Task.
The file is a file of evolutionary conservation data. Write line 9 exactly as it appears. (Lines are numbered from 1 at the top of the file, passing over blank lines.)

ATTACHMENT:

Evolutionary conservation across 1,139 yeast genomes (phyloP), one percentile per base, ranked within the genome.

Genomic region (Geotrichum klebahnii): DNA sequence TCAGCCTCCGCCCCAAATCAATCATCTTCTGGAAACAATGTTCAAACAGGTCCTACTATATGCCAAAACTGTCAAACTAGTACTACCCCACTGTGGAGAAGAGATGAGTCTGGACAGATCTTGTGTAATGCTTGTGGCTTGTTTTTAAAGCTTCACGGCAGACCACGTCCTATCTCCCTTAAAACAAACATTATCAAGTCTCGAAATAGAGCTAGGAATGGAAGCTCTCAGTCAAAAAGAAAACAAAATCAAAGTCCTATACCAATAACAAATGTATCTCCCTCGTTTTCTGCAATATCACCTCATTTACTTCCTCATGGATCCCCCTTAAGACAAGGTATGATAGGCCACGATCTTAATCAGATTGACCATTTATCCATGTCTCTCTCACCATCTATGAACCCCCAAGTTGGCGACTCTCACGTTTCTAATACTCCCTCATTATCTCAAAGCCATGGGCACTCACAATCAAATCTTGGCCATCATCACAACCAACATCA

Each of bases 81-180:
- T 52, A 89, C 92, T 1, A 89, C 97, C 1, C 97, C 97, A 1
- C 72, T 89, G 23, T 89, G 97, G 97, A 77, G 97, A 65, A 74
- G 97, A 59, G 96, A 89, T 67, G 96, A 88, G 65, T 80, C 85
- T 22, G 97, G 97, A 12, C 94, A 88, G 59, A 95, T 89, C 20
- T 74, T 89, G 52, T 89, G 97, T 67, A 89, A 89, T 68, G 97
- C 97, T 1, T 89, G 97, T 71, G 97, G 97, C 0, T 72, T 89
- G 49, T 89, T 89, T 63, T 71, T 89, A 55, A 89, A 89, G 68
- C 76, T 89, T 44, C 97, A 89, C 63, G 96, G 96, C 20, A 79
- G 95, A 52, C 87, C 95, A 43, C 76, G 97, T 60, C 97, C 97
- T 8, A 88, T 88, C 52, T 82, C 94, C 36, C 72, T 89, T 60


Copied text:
- C 97, T 1, T 89, G 97, T 71, G 97, G 97, C 0, T 72, T 89